Manchester City won the Premier League title on Tuesday night in news that was greeted with a collective shrug of the shoulders.
Now there are a few reasons for that. First and most obviously, it’s been clear that they were going to win the league for quite some months now. Second, they won it thanks to the outcome of a game they weren’t involved in, which – Battles of Stamford Bridge notwithstanding – is inevitably tinged with vague anti-climax. Not every title has to be won with an AGUEROOOOOOOO, but it’s neater to be able to pinpoint a specific goal that won you the title if that goal is scored by one of your own players rather than Caglar Soyuncu.
It’s also City’s third title in four years and fifth in the last 10, so there’s no novelty. But perhaps most importantly of all, the result that clinched the title for City is one that also impacts negatively on Liverpool. It was they, not City, who were trending on Twitter on Wednesday morning.
When Liverpool won the title last season – also via a result elsewhere, also merely official rubber-stamping of a long-obvious victory – there was a bit more hullaballoo. It was Liverpool’s first in 30 years and this means more of course, but there was an overarching media narrative throughout that Liverpool winning the league was a good and proper thing to happen. This was a correct football club to be winning the league, and the fact they were now once again winning the league was a sign that things had returned to the way things ought to have been. Cod psychology might even suggest that this effect became even more pronounced after the pandemic and its New Normal tipped everything else upside down.
Incidentally, we’re probably now far enough into a Manchester United title drought that them winning one will be covered in the same way. As some kind of swing back to The Way Things Should Be.
Meanwhile, here are City – just a petrodollar plaything, no fans, no history – so who cares?
But what City have done is utterly remarkable. They are approaching a level of dominance not even United in the 90s or Liverpool in the 80s can better. It’s not just three of the last four Premier League titles, it’s eight of the last 12 domestic trophies. All that’s missing is a continental trophy to round it off, and that will quite probably be squared away in the next couple of weeks. Again, the reaction to that will be interesting; City’s first Champions League success will have the novelty their domestic success no longer carries.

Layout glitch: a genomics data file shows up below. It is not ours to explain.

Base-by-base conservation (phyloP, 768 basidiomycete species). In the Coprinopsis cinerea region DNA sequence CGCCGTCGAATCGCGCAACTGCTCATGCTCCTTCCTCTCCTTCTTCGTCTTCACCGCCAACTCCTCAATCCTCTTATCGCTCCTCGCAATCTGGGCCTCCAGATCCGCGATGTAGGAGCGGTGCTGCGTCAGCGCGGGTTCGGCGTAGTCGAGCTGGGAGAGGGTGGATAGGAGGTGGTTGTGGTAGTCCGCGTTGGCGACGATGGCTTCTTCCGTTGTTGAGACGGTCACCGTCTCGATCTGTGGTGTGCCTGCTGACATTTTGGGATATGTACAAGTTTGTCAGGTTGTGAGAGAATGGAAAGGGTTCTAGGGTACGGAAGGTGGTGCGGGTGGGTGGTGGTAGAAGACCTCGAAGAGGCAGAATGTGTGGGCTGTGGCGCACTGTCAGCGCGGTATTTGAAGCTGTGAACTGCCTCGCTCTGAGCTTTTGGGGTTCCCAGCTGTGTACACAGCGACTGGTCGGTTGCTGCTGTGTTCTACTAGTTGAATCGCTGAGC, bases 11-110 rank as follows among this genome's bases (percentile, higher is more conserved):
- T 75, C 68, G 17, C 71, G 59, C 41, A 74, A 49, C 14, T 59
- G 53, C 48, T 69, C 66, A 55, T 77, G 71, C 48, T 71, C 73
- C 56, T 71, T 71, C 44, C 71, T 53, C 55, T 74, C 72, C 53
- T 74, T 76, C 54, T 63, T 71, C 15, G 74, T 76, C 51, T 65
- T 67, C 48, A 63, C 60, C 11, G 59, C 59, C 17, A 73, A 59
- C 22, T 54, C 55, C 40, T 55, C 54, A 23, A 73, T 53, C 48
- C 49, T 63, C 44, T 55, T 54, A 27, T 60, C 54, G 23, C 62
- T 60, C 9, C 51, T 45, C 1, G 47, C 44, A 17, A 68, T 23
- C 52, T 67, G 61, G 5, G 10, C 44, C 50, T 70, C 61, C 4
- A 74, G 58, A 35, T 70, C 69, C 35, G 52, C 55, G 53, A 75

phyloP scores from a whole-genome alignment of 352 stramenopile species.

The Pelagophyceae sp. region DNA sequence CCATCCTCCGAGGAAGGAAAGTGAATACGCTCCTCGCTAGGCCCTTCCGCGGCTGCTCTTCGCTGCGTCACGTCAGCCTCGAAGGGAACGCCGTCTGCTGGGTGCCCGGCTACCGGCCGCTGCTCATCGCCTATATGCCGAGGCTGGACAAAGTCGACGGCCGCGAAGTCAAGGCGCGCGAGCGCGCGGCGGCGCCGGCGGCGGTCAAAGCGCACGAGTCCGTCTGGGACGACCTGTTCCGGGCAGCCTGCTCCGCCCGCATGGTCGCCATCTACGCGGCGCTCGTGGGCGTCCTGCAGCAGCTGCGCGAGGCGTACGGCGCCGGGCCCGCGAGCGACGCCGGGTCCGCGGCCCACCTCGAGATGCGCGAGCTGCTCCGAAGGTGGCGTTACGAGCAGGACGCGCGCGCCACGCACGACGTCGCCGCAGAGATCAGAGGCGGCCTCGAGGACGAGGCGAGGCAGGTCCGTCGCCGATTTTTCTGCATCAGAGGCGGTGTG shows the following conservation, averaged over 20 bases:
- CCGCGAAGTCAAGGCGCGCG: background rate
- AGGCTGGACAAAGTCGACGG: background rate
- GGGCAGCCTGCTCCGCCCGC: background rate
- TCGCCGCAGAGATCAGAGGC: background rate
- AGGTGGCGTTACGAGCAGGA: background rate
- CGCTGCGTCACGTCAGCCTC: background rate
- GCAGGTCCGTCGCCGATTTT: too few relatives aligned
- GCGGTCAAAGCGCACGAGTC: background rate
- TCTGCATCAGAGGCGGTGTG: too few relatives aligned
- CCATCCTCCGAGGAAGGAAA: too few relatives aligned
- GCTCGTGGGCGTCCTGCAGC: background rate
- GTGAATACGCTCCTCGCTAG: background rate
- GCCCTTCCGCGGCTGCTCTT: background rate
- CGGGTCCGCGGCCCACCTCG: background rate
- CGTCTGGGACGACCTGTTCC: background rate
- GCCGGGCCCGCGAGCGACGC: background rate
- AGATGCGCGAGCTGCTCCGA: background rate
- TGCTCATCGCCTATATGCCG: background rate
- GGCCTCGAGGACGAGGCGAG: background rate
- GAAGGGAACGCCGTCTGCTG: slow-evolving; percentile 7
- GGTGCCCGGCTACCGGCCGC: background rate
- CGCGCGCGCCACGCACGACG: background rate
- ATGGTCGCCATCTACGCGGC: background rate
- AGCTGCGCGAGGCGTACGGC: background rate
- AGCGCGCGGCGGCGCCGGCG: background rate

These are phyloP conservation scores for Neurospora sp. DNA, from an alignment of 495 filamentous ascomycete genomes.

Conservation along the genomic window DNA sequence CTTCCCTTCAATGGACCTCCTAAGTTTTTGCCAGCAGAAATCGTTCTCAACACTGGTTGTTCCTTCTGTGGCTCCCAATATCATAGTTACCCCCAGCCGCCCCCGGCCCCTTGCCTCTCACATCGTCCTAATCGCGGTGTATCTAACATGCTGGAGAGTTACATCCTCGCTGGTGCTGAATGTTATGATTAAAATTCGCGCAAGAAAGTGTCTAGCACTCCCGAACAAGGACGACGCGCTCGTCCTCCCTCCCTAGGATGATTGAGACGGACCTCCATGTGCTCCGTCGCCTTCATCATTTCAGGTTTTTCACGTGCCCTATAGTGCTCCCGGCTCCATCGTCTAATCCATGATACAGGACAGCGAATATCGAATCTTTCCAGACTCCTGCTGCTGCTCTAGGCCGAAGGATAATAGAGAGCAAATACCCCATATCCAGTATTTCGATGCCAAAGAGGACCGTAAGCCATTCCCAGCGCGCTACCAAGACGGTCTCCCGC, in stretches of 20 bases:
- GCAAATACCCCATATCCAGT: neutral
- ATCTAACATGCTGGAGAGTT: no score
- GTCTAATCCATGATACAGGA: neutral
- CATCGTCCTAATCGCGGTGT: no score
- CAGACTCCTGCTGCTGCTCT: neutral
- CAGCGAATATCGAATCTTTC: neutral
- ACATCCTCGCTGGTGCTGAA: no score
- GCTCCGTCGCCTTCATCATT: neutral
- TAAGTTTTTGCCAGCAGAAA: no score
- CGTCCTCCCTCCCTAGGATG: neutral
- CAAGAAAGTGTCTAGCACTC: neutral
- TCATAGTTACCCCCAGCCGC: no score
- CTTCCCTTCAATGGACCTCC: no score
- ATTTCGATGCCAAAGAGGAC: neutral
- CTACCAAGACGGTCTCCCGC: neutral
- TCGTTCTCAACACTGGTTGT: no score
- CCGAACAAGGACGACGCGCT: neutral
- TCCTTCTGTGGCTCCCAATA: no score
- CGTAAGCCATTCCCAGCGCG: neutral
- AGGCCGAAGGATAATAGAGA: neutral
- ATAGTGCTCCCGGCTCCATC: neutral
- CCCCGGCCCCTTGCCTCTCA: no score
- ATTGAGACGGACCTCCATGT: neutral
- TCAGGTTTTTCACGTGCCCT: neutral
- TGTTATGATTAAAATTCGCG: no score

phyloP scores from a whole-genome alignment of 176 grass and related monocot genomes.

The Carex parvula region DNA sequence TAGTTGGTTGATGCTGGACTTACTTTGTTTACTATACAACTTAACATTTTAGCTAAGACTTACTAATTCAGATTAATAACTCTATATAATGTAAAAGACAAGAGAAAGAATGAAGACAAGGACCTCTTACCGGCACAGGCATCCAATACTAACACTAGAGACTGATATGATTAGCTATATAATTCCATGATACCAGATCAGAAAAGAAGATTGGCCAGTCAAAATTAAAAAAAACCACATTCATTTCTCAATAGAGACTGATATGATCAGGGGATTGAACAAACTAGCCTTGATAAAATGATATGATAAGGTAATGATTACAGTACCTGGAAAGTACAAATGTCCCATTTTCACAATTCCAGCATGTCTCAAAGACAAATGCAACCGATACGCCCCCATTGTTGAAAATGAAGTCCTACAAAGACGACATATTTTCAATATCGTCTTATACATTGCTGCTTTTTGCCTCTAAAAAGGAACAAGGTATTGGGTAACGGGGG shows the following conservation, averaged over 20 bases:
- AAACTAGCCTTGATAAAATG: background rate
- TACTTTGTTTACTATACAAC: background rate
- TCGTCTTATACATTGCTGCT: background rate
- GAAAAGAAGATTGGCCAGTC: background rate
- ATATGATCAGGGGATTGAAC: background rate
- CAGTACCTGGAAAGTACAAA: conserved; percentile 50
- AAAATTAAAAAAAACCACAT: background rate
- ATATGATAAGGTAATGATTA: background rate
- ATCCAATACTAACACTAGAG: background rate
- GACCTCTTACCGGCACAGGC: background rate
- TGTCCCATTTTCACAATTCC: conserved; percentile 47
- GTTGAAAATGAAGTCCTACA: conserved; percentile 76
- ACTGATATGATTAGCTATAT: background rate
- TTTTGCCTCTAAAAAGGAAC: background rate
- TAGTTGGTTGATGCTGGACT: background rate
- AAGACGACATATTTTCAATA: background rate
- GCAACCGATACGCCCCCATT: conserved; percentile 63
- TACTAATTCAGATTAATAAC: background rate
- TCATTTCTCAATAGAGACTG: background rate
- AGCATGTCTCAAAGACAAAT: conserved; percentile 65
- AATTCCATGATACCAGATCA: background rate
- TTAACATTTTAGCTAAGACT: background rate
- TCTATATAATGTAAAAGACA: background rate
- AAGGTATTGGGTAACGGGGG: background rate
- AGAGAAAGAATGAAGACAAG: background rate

Of course, the reason 2021 media makes less song and dance about City than about Liverpool or United – for better or worse – is because City simply don’t bring in the clicks. They have no fans, you see.
— Sky Sports News (@SkySportsNews) May 12, 2021
This tweet from Sky Sports is interesting. One, because they know exactly what they’re doing and two, because they absolutely would not do this to any other club.
Does that second-placed finish last term dent their application to be entered into the category of 'great' teams?
— Sky Sports News (@SkySportsNews) May 11, 2021
Nor would they be writing whole columns wondering whether a second-place finish amid three title wins excludes a club from greatness. When Liverpool produced two extraordinary seasons back to back, missing out on the title despite a record-breaking points total, winning the Champions League and then winning the title imperiously, we were all quite rightly discussing their claims to greatness.
Again, City have now won eight of the last 12 domestic trophies on offer, and may well add Big Cup to the collection. That is greatness; it’s not the starting point for a debate about greatness.
And while this season’s title win is not the record-breaking near-perfection of City in 2019 or Liverpool last time out, it is arguably more impressive for that.
That City winning the title has been a foregone conclusion for months now is in itself noteworthy. At the start of the season when they were getting brutally picked off on the counter by Leicester they looked like an abject parody of a Guardiola side. After a desperate and – most astonishingly looking back now – at the time entirely predictable 2-0 defeat at Tottenham in November absolutely nobody was handing City the title or even a decent shot at it.
Rebuilding a struggling team into champions so fast is something Pep Guardiola has never done before. This is the first time as a manager he has regained a title; he and his team will not get the credit they deserve for the scale of the achievement.
But what few supporters City can muster are well used to that by now. They will know and appreciate the scale of what has been achieved here, even if the rest of football feigns not to care.